That’s so fascinating for me personally, when I reflect back on times I have procrastinated, cuz I’ve done this in like high school throughout college, it’s always, I feel like I’m the most efficient. Like the night before an exam when I’m like, I only have this amount of time to accomplish this or finish this task. Like that’s when my mind, my body, my spirit, it’s all aligned to finish that task. Cuz I, you know, give myself that deadline. And it’s almost like performing under pressure. So maybe that’s like the real emotion of it, right? Yeah. But it’s cool how it all comes back to like this emotion that you are trying to chase or run away from.

Natalia:

Yeah. And some people do work better under pressure. There was actually a study that came out that showed that some people actually do perform their best work under pressure. You know, some people don’t and some people do. And so I, what I hope to communicate with people is, is when you’re taking this journey of overcoming procrastination, I I don’t want it to seem like a journey of completely changing yourself to mold into what you think productivity is. You know, I wanna take what, what you, what already works for you and use that to empower yourself to, to make better decisions and, and create better habits.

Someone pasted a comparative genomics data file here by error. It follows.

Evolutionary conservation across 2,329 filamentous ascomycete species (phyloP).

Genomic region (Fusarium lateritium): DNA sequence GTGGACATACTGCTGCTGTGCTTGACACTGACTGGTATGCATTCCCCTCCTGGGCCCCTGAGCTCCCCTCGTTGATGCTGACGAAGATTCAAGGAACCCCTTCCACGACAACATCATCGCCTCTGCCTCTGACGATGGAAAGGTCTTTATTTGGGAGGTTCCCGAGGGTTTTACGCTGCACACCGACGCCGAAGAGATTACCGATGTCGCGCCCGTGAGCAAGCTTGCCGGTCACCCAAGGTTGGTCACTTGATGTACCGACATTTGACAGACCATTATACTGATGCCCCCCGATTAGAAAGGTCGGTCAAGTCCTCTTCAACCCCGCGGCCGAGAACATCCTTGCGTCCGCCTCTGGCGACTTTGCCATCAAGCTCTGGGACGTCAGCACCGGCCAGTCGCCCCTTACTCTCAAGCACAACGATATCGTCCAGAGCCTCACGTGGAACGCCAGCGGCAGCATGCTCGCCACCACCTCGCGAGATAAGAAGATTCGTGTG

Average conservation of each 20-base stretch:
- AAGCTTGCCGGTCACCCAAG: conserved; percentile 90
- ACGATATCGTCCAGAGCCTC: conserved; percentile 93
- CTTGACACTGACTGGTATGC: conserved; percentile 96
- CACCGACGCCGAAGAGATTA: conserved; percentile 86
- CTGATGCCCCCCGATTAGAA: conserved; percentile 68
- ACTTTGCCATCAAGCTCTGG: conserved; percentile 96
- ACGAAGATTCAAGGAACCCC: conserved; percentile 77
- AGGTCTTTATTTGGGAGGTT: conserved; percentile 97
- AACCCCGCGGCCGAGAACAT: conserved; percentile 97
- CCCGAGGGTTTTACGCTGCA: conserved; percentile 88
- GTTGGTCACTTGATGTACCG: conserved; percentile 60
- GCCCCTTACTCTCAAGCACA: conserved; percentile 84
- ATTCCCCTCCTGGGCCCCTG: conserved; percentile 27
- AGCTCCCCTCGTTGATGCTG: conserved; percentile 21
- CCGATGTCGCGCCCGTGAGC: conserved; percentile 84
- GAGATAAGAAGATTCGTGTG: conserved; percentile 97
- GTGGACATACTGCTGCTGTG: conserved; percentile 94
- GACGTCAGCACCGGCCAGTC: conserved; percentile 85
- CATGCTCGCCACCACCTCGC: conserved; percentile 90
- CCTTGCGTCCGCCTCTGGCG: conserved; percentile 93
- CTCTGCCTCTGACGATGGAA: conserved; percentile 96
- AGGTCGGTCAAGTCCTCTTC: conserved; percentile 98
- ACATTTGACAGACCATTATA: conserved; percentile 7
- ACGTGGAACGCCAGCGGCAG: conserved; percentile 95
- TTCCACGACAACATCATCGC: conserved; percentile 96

Natalia:

So for example, you know, if I have a client like you that says they work best under pressure, then great, let’s harness that. Give yourself those deadlines. Yeah. Put a timer on. I don’t, I don’t want anybody to think that something’s, you know, something they’re doing is inherently something that’s wrong with them. Let’s harness that. They’re, I’ve, I’ve talked to a good amount of people that are like, oh, it’s so bad that I leave everything to the last minute. But I’m like, okay, well why do you do that then? Let’s, you know you work better under pressure then cool. That’s just information about yourself. Yeah. That’s not something that’s necessarily bad.

How to overcome procrastination

Dani:

That is such a great answer to what I was gonna ask you next. Like how to overcome, how do you overcome procrastination? And there’s no blanket statement to that. Like similar to why there’s no one reason why people procrastinate. It’s really, and it sounds like your approach is really curated to each individual, really understanding holistically what they’re going through and what their personality is, what their habits are, and then forming this new habit or this new routine that works best with whatever it is that they’re trying to accomplish. And that’s most aligned with their personality.

Natalia:

Yes, 100%. I, I would say, if I could make any blanket statement about how to overcome procrastination, it would be to learn how to manipulate your own dopamine in your brain. Because the, the biggest way that humans are motivated is dopamine. And so there’s actually this study that was done on rats where they eliminated their dopamine completely and these rats died. Cause they had no motivation to, they had no motivation to eat, they had no motivation to drink water, they had no motivation to move.

Natalia: